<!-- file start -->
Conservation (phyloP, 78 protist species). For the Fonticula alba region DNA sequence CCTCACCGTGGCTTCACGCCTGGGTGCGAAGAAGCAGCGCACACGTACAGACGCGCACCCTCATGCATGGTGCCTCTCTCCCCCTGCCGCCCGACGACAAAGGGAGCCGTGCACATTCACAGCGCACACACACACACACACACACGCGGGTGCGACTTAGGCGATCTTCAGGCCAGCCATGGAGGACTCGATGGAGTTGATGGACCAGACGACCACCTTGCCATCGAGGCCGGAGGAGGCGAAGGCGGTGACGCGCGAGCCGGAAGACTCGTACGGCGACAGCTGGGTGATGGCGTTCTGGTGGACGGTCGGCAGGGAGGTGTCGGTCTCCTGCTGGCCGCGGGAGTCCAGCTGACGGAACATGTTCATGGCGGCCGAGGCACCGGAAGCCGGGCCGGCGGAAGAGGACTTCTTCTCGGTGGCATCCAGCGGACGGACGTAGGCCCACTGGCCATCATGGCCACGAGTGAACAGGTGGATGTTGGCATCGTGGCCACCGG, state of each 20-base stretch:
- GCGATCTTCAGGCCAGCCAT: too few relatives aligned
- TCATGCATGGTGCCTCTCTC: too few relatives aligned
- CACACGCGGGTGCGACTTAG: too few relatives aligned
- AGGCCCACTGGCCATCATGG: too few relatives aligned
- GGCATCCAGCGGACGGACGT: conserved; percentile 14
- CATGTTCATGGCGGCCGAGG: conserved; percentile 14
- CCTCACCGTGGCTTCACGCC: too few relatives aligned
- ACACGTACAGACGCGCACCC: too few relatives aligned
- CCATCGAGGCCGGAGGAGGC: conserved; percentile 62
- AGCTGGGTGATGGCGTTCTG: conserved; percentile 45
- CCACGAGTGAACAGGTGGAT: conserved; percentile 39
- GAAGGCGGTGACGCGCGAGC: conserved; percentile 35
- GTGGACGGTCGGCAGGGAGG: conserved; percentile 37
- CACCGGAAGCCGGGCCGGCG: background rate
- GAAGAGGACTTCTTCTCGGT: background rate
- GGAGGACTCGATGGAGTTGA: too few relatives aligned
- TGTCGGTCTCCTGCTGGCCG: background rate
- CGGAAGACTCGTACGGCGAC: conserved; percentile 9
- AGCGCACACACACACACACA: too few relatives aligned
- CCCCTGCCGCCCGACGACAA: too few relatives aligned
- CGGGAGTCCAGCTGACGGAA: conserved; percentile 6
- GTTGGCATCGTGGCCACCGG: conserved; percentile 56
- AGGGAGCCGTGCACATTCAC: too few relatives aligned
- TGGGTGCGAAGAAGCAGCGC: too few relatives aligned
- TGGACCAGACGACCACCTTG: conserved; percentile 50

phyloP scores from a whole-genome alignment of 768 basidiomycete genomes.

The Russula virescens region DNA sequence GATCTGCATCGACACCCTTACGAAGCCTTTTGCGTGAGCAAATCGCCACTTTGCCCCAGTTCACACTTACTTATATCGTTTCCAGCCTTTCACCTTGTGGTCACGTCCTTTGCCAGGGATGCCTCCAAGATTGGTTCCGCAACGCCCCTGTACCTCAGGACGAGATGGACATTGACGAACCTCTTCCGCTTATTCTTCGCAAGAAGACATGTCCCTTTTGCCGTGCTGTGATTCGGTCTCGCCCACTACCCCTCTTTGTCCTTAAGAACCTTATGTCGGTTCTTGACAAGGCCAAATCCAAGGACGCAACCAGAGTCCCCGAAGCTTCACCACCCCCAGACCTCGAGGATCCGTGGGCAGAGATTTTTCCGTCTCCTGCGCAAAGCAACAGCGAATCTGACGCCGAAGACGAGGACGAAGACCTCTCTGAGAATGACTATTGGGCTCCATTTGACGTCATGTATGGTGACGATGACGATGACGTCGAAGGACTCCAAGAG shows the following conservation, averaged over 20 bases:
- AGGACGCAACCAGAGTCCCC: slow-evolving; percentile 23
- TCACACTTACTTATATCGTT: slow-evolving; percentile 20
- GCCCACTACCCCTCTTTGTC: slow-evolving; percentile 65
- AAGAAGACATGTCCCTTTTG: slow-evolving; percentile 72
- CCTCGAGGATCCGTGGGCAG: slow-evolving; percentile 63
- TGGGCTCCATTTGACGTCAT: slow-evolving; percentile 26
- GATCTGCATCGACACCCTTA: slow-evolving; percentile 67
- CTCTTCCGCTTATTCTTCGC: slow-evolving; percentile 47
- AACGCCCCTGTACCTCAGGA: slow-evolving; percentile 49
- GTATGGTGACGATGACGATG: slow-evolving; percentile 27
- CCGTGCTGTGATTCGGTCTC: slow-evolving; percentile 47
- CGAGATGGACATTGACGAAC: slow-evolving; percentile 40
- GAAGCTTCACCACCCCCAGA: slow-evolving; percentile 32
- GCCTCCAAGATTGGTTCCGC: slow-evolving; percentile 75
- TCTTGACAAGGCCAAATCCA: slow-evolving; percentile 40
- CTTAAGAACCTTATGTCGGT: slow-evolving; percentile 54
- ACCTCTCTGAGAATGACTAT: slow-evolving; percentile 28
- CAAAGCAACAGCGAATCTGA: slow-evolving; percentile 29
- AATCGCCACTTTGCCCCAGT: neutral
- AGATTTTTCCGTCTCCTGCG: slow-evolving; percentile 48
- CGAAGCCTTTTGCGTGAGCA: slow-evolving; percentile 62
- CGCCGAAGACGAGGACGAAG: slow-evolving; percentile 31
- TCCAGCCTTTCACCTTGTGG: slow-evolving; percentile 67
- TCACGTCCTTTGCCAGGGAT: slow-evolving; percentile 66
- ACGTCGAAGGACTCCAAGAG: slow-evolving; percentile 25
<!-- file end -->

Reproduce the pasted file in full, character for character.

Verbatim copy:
Conservation (phyloP, 78 protist species). For the Fonticula alba region DNA sequence CCTCACCGTGGCTTCACGCCTGGGTGCGAAGAAGCAGCGCACACGTACAGACGCGCACCCTCATGCATGGTGCCTCTCTCCCCCTGCCGCCCGACGACAAAGGGAGCCGTGCACATTCACAGCGCACACACACACACACACACACGCGGGTGCGACTTAGGCGATCTTCAGGCCAGCCATGGAGGACTCGATGGAGTTGATGGACCAGACGACCACCTTGCCATCGAGGCCGGAGGAGGCGAAGGCGGTGACGCGCGAGCCGGAAGACTCGTACGGCGACAGCTGGGTGATGGCGTTCTGGTGGACGGTCGGCAGGGAGGTGTCGGTCTCCTGCTGGCCGCGGGAGTCCAGCTGACGGAACATGTTCATGGCGGCCGAGGCACCGGAAGCCGGGCCGGCGGAAGAGGACTTCTTCTCGGTGGCATCCAGCGGACGGACGTAGGCCCACTGGCCATCATGGCCACGAGTGAACAGGTGGATGTTGGCATCGTGGCCACCGG, state of each 20-base stretch:
- GCGATCTTCAGGCCAGCCAT: too few relatives aligned
- TCATGCATGGTGCCTCTCTC: too few relatives aligned
- CACACGCGGGTGCGACTTAG: too few relatives aligned
- AGGCCCACTGGCCATCATGG: too few relatives aligned
- GGCATCCAGCGGACGGACGT: conserved; percentile 14
- CATGTTCATGGCGGCCGAGG: conserved; percentile 14
- CCTCACCGTGGCTTCACGCC: too few relatives aligned
- ACACGTACAGACGCGCACCC: too few relatives aligned
- CCATCGAGGCCGGAGGAGGC: conserved; percentile 62
- AGCTGGGTGATGGCGTTCTG: conserved; percentile 45
- CCACGAGTGAACAGGTGGAT: conserved; percentile 39
- GAAGGCGGTGACGCGCGAGC: conserved; percentile 35
- GTGGACGGTCGGCAGGGAGG: conserved; percentile 37
- CACCGGAAGCCGGGCCGGCG: background rate
- GAAGAGGACTTCTTCTCGGT: background rate
- GGAGGACTCGATGGAGTTGA: too few relatives aligned
- TGTCGGTCTCCTGCTGGCCG: background rate
- CGGAAGACTCGTACGGCGAC: conserved; percentile 9
- AGCGCACACACACACACACA: too few relatives aligned
- CCCCTGCCGCCCGACGACAA: too few relatives aligned
- CGGGAGTCCAGCTGACGGAA: conserved; percentile 6
- GTTGGCATCGTGGCCACCGG: conserved; percentile 56
- AGGGAGCCGTGCACATTCAC: too few relatives aligned
- TGGGTGCGAAGAAGCAGCGC: too few relatives aligned
- TGGACCAGACGACCACCTTG: conserved; percentile 50

phyloP scores from a whole-genome alignment of 768 basidiomycete genomes.

The Russula virescens region DNA sequence GATCTGCATCGACACCCTTACGAAGCCTTTTGCGTGAGCAAATCGCCACTTTGCCCCAGTTCACACTTACTTATATCGTTTCCAGCCTTTCACCTTGTGGTCACGTCCTTTGCCAGGGATGCCTCCAAGATTGGTTCCGCAACGCCCCTGTACCTCAGGACGAGATGGACATTGACGAACCTCTTCCGCTTATTCTTCGCAAGAAGACATGTCCCTTTTGCCGTGCTGTGATTCGGTCTCGCCCACTACCCCTCTTTGTCCTTAAGAACCTTATGTCGGTTCTTGACAAGGCCAAATCCAAGGACGCAACCAGAGTCCCCGAAGCTTCACCACCCCCAGACCTCGAGGATCCGTGGGCAGAGATTTTTCCGTCTCCTGCGCAAAGCAACAGCGAATCTGACGCCGAAGACGAGGACGAAGACCTCTCTGAGAATGACTATTGGGCTCCATTTGACGTCATGTATGGTGACGATGACGATGACGTCGAAGGACTCCAAGAG shows the following conservation, averaged over 20 bases:
- AGGACGCAACCAGAGTCCCC: slow-evolving; percentile 23
- TCACACTTACTTATATCGTT: slow-evolving; percentile 20
- GCCCACTACCCCTCTTTGTC: slow-evolving; percentile 65
- AAGAAGACATGTCCCTTTTG: slow-evolving; percentile 72
- CCTCGAGGATCCGTGGGCAG: slow-evolving; percentile 63
- TGGGCTCCATTTGACGTCAT: slow-evolving; percentile 26
- GATCTGCATCGACACCCTTA: slow-evolving; percentile 67
- CTCTTCCGCTTATTCTTCGC: slow-evolving; percentile 47
- AACGCCCCTGTACCTCAGGA: slow-evolving; percentile 49
- GTATGGTGACGATGACGATG: slow-evolving; percentile 27
- CCGTGCTGTGATTCGGTCTC: slow-evolving; percentile 47
- CGAGATGGACATTGACGAAC: slow-evolving; percentile 40
- GAAGCTTCACCACCCCCAGA: slow-evolving; percentile 32
- GCCTCCAAGATTGGTTCCGC: slow-evolving; percentile 75
- TCTTGACAAGGCCAAATCCA: slow-evolving; percentile 40
- CTTAAGAACCTTATGTCGGT: slow-evolving; percentile 54
- ACCTCTCTGAGAATGACTAT: slow-evolving; percentile 28
- CAAAGCAACAGCGAATCTGA: slow-evolving; percentile 29
- AATCGCCACTTTGCCCCAGT: neutral
- AGATTTTTCCGTCTCCTGCG: slow-evolving; percentile 48
- CGAAGCCTTTTGCGTGAGCA: slow-evolving; percentile 62
- CGCCGAAGACGAGGACGAAG: slow-evolving; percentile 31
- TCCAGCCTTTCACCTTGTGG: slow-evolving; percentile 67
- TCACGTCCTTTGCCAGGGAT: slow-evolving; percentile 66
- ACGTCGAAGGACTCCAAGAG: slow-evolving; percentile 25